With more than 500 million copies of her books in print, it’s no wonder The New Yorker has dubbed Nora Roberts "America’s favorite novelist." She is the bestselling author of more than 200 books, including The Liar, The Collector, The MacGregors trilogy, Dark Witch, and many more. She is also the author of the bestselling In Death series written under the pen name J. D. Robb.

Brief Biography

Keedysville, Maryland
Date of Birth:
Place of Birth:
Silver Spring, Maryland

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Irish Dreams 4.6 out of 5 based on 0 ratings. 21 reviews.
fuzzmom More than 1 year ago
Irish Dreams By Nora Roberts. This is actually two books in one! The first, Irish Rebel invites us into the world of Brian Donnelly, Irishman, horse trainer of some repute, ready to go to work as head trainer in the stables of Royal Meadows. The much loved dynasty of Travis Grant, his Irish wife and family. Brian is from "common stock" as he describes himself and has a bit of a chip on his shoulder. He is surprised to discover that Paddy Cunnane, head trainer for many years, quite well known in the racing world, has recommended him for the job. Travis Grant's daughter Keeley also considers herself an outsider of sorts, known as an "Ice Princess", she lets no man into her heart. It's a ragged road that brings these two together, with lots of sparks and flame! The second book is Sullivan's Woman. Cassidy St. John is half English, half Irish, but never really knew her Irish family as her mother died at her birth. There is a deep longing in her to connect with those Irish roots. She is a writer, but like many writers, she still needs to support herself so she is working as a salesperson in a fancy dress shop. Oh wait...was working in a fancy dress shop! Her honest mouth has cost her another job! wandering in the fog of her beloved San Francisco, she is grabbed by what she thinks is a mugger. It is not until the next day when she arrives to pose for him that she realizes he is Colin Sullivan, a world famous Irish artist! She really wants the money involved, so she decides to pose for him and there things start to get complicated. Both stories are interesting and easy to read. The kind of books you start reading and find yourself closing the book at the end and...it's two am! Well worth the time.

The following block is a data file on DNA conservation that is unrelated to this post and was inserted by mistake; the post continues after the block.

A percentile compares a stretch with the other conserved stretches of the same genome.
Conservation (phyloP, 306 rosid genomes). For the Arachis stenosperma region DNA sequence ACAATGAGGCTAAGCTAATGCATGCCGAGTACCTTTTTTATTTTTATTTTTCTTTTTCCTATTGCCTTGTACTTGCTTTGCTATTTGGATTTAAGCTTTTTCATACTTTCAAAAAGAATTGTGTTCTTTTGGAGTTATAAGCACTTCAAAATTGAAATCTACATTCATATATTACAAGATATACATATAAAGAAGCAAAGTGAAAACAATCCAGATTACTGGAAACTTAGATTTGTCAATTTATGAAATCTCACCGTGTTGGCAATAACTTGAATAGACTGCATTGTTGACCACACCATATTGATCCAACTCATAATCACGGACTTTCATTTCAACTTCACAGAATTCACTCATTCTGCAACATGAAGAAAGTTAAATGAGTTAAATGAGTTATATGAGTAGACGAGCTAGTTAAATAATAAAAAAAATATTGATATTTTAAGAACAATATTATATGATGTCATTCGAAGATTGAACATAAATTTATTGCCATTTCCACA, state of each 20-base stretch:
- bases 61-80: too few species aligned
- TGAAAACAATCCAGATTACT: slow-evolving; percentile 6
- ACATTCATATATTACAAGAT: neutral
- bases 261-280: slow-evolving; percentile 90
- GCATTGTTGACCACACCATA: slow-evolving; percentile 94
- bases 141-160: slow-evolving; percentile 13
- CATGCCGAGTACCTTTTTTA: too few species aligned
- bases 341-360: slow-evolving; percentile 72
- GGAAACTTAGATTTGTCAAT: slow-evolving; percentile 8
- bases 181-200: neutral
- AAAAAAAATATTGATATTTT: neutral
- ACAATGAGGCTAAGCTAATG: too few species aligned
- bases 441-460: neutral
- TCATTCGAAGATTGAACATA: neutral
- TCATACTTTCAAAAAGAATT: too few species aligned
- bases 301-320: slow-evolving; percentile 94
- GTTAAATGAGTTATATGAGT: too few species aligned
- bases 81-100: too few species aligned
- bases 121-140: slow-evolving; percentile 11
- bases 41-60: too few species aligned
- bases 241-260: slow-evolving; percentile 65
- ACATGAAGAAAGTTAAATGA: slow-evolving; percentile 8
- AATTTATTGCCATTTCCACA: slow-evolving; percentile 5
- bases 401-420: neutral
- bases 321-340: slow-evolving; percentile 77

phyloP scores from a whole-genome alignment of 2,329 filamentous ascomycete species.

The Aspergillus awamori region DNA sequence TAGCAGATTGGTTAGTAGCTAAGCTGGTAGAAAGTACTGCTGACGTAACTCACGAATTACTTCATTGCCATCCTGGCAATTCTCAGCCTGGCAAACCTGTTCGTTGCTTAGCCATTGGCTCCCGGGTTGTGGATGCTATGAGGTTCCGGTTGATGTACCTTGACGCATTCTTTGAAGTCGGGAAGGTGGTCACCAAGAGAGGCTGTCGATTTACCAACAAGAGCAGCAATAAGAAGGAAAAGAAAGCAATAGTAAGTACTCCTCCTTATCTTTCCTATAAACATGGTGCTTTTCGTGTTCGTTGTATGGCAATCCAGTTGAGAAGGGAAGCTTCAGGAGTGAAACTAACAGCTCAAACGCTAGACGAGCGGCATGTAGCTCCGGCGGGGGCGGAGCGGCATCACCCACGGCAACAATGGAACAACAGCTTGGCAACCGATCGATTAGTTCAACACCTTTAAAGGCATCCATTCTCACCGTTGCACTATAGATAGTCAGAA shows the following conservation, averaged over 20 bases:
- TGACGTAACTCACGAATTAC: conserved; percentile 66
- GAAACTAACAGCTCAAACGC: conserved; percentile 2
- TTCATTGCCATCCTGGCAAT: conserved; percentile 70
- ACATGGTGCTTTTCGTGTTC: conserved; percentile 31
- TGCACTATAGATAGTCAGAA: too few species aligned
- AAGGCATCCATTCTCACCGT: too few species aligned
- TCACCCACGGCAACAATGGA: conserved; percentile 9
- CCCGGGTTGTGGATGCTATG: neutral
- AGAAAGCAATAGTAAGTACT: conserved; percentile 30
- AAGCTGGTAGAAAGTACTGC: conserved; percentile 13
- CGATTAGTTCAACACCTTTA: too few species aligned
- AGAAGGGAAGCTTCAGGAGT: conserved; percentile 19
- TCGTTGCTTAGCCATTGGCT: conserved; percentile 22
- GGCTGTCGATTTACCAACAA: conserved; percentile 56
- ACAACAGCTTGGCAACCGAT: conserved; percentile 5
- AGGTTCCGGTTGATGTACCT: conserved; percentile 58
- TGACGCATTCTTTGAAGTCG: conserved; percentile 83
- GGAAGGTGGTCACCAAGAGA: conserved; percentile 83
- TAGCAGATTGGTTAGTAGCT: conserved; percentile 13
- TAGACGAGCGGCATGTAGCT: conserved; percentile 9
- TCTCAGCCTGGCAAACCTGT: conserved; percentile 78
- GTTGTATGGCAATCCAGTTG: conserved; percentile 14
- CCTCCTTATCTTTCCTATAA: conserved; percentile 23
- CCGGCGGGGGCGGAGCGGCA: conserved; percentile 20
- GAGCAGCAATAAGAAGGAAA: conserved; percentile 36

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This story was so touching. I felt like I was in Ireland, but I have never been. I could just see it all with out even being there.
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Orla More than 1 year ago
In IRISH REBEL we focus on Travis and Adelia's eldest daughter, Keeley. She grabs the attention of the new horse trainer Brian Donnelly. Brian thinks he's not good enough for the Royal Meadows Princess and thrusts himself into his work to escape his feelings. Keeley finds him irritating despite his good Irish looks. But after a late night walk in the garden and a moonlight kiss with Brian, Keeley just might be put under an Irish spell. In SULLIVAN'S WOMAN we are introduced to Cassidy who is desperately trying to get her novel published as it seems to just bounce from one publisher to the next. Her world is turned upside down when she meets Colin on a foggy pier in Fisherman's Wharf. Colin is insistant that Cassidy model for him for a painting. Cassidy is hesitant at first to say yes, but one look into Colin's soul-pierceing blue Irish eyes and she knows she's in trouble. I recommend this book to anyone who loves romance or just a good book to lose yourself in.
Anonymous More than 1 year ago
Anonymous More than 1 year ago
Love her stories about the Irish customs and the old country. This story pulls you in and are watching from the sidelines as the tale unfolds. Her stories are magical with an old fashioned twist.. not to much exposure but enough to draw you in and you do not want to stop reading...
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Guest More than 1 year ago
Both of the stories were amazing. I'd never read a Nora Roberts novel before, but now I'm hooked. I couldn't put the book down until I'd finished Irish Rebel, then the next day I couldn't put it down until Sullivan's Woman was through. The only down side was that I wanted more to the stories!